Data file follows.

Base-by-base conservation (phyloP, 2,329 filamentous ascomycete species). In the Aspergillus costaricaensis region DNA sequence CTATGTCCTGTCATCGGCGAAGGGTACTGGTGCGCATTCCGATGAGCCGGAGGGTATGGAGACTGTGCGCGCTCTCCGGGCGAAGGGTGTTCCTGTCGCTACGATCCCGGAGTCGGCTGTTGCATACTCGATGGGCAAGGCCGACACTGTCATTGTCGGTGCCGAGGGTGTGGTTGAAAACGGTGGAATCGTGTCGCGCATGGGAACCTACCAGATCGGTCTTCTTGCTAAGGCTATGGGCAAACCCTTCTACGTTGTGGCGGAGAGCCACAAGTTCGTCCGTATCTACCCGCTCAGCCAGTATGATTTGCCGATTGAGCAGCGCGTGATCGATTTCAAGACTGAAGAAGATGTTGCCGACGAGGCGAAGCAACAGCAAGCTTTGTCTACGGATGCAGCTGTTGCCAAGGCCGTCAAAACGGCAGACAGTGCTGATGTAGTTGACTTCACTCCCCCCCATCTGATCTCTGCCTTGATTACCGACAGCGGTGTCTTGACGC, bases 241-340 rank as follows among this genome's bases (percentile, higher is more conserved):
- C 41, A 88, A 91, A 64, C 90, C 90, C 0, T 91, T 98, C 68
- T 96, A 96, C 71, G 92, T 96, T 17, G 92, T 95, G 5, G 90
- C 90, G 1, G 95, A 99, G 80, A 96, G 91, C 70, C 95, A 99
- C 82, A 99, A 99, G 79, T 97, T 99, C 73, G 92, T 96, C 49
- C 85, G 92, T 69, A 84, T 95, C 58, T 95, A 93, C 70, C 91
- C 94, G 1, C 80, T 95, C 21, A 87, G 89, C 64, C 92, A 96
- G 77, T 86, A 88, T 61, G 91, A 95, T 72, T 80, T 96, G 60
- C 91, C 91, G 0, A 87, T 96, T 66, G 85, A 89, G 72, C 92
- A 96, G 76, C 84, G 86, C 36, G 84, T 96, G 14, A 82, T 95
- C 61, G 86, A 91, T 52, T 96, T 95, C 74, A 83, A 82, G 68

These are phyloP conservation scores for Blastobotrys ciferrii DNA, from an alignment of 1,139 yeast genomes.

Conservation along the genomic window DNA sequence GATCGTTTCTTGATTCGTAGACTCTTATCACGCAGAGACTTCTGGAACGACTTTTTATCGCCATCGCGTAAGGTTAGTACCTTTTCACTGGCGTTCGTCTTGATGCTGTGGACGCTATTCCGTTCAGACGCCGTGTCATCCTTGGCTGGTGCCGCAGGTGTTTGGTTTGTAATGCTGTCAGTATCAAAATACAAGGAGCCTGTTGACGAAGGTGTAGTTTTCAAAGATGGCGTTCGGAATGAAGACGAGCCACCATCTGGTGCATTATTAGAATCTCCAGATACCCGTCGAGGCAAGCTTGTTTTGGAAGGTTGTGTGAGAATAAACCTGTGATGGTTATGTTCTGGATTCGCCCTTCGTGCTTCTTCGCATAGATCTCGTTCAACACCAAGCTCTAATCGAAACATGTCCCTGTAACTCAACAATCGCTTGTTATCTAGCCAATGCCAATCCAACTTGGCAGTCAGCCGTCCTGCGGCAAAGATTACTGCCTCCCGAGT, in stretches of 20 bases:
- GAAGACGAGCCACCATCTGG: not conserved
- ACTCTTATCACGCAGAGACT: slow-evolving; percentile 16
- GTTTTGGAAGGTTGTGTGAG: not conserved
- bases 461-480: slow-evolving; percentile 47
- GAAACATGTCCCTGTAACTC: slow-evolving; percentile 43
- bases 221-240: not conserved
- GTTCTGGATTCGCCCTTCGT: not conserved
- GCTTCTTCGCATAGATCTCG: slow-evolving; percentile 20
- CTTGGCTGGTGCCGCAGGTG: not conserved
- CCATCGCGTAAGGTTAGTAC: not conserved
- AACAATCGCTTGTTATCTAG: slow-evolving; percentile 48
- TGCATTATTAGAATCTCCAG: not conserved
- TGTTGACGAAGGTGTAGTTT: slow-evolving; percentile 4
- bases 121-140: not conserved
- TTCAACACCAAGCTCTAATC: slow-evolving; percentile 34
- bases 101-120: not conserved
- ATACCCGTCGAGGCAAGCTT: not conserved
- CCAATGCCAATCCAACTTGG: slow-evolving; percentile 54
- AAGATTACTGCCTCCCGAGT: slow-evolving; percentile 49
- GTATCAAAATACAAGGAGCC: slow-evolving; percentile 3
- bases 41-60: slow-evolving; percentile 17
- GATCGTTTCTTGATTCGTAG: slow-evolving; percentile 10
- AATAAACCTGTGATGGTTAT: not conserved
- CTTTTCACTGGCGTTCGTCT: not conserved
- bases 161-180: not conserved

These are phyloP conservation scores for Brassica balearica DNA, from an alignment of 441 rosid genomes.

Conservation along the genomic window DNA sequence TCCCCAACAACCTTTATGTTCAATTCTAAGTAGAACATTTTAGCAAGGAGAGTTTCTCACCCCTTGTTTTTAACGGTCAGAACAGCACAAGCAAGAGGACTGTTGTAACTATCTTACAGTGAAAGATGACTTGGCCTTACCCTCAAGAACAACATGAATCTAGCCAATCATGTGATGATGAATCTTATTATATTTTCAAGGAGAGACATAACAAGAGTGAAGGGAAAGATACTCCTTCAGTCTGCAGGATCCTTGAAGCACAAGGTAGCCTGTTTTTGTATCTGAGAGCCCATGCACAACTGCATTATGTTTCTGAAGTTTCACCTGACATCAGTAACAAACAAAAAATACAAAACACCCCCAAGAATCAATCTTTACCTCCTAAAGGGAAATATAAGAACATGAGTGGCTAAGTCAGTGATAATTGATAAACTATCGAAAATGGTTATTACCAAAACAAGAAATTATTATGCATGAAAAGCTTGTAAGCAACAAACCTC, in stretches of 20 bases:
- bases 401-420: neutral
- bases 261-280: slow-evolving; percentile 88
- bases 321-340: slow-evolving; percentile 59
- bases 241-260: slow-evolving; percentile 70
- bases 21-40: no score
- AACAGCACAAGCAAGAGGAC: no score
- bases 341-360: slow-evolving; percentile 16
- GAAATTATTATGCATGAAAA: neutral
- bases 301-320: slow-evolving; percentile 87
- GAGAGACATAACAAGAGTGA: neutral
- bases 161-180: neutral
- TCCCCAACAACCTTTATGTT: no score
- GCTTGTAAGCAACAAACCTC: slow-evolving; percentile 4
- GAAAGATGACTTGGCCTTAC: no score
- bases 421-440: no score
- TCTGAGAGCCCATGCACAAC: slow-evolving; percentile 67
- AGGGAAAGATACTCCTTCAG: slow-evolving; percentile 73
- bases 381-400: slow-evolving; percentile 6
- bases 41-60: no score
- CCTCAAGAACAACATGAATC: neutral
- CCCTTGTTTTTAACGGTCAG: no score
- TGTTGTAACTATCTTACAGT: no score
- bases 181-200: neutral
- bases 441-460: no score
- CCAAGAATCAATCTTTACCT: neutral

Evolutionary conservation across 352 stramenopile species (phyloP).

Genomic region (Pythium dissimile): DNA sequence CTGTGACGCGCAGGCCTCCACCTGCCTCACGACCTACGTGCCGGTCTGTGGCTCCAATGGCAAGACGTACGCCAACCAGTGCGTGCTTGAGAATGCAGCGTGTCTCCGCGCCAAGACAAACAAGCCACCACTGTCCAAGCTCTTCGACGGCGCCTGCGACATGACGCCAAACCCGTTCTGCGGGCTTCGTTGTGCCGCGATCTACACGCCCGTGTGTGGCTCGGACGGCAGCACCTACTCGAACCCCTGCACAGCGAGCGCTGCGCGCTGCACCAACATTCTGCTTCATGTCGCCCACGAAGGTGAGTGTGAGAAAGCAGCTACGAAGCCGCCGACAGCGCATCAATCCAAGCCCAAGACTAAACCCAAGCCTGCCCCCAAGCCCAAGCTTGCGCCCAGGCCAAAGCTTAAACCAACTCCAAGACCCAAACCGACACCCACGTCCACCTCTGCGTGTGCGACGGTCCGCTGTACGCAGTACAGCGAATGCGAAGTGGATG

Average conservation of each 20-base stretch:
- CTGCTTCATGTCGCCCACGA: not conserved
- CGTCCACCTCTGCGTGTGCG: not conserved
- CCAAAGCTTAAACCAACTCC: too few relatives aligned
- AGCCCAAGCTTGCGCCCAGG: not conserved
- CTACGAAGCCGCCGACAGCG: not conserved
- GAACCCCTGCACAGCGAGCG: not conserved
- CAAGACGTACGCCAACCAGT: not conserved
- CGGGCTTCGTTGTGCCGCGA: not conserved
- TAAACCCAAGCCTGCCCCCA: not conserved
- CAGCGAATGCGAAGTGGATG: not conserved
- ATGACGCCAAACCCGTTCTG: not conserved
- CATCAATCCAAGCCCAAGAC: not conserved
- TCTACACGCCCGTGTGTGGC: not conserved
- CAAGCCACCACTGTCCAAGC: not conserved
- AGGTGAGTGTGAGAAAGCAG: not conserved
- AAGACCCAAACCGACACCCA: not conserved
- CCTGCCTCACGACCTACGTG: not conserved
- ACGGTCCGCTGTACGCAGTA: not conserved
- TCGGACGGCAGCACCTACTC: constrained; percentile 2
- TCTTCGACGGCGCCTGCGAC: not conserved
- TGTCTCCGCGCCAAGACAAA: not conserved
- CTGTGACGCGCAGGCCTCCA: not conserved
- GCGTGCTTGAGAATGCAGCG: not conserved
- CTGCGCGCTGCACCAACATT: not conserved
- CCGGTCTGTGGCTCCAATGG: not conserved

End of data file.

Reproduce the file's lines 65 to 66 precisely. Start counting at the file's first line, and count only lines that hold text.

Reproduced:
- CCAAGAATCAATCTTTACCT: neutral

Evolutionary conservation across 352 stramenopile species (phyloP).